Cash for Clunkers: "Go out and buy a car," says Obama administration
Concerned about the "Cash for Clunkers" program running out of money?
Don't worry. Be happy. That's the message Transportation Secretary Ray LaHood carried this morning. Or something like that. He actually said, "Don't worry. Go out and buy a car." Close enough.
Appearing on CBS this morning, LaHood tried to quell concerns that the government program was running out of money.
"We are encouraging Americans who want a new car and want to turn in their old car to go to their car dealer this weekend and the money will be there for either $3,500 or $4,500," he said.
Noting that the House of Representatives yesterday approved a $2 billion cash infusion to keep the program going on Friday, LaHood said he expected "Cash for Clunkers" to keep on trucking through the end of August.
"We believe that this initial surge in the number of people who came in to the showrooms will probably taper off a little bit, and we believe $2 billion gets us through the month of August," he said.
If a reassurance from a government official doesn't exactly inspire confidence, many in the private industry appear to be saying the same thing. Michelle Krebs, senior editor at Edmunds.com, told the Monitor that she expected the Senate to follow the House's lead and approve the spending measure.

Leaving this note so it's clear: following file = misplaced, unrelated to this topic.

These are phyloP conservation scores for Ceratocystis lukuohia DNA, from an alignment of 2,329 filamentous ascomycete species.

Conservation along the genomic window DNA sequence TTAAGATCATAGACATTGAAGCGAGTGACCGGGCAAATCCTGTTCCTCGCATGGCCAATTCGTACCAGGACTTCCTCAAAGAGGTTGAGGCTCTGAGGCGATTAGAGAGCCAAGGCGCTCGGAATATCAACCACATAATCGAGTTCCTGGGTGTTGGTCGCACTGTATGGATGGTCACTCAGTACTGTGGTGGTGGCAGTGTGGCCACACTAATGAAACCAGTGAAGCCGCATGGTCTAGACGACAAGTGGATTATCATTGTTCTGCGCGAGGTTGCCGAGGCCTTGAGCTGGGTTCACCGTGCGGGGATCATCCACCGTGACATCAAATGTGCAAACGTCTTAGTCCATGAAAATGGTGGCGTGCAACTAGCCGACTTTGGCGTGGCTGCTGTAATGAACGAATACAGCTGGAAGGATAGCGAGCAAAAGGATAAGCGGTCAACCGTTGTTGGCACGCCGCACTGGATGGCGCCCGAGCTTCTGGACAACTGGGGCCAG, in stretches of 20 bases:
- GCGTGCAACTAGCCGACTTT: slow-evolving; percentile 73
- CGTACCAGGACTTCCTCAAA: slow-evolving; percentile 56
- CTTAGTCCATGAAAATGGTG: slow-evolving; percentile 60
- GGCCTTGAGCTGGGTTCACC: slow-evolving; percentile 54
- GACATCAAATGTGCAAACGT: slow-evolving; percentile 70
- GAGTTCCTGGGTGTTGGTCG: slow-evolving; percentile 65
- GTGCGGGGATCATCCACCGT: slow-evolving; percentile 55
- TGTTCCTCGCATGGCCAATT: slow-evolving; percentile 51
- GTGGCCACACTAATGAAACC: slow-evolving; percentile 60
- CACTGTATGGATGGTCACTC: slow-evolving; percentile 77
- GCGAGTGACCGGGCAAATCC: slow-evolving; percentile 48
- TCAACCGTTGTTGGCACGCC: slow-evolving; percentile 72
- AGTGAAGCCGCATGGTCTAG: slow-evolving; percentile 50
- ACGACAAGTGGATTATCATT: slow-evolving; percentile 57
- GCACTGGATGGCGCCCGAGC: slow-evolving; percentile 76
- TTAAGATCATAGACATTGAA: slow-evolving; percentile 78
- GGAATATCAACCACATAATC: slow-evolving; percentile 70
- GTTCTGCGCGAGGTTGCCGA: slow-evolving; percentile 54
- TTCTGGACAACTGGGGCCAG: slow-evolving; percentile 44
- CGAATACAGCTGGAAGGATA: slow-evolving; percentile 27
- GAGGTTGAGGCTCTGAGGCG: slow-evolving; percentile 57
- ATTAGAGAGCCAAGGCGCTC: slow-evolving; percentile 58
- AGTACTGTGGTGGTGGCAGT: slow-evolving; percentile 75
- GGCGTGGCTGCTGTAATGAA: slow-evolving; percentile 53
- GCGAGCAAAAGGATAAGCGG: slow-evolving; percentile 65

“There’s no risk to [the consumers],” she said noting that dealers are a powerful constituency and "consumers have been screaming for some sort of economic stimulus that benefits them,” not just Wall Street.
Is $2 billion enough to keep it going? Maybe not.
Brian Pasch, CEO of an automotive digital-marketing group in Rumson, N.J., told the Monitor that $3 to $4 billion might be a more realistic number.
Whatever the final figure will be, LaHood called the program the most successful of any of Obama's stimulus programs.
"This is the stimulus program that has worked better than any other stimulus program that was conceived," he said. "It's a very ingenious idea that has really worked very well for Americans. ... The program does work. It's not that complicated; car dealers are getting their money and the driving public are getting new cars, and this is a win-win for America. It's a win-win for our economy."
Not everyone's convinced it's that great. It's inspired at least one YouTube video opposed to the program (see below). Plus, there seems to be opposition on both sides of the aisle. Sen. Claire McCaskill, D-Mo, appeared to tweet her opposition yesterday to the extra dollars.
"We simply cannot afford any more taxpayr $ to extend cash for clunkers," she said. "Idea was to prime the pump, not subsidize auto purchases forever."
"It's really an incredible process that we've gone through where recovery money that is supposed to be used in order to keep people in their homes and help the economy recover, we're now again bailing out the automobile corporations, two of which we own. It's remarkable," he said.
What are the requirements to participate in the program anyway? We've got all the info here.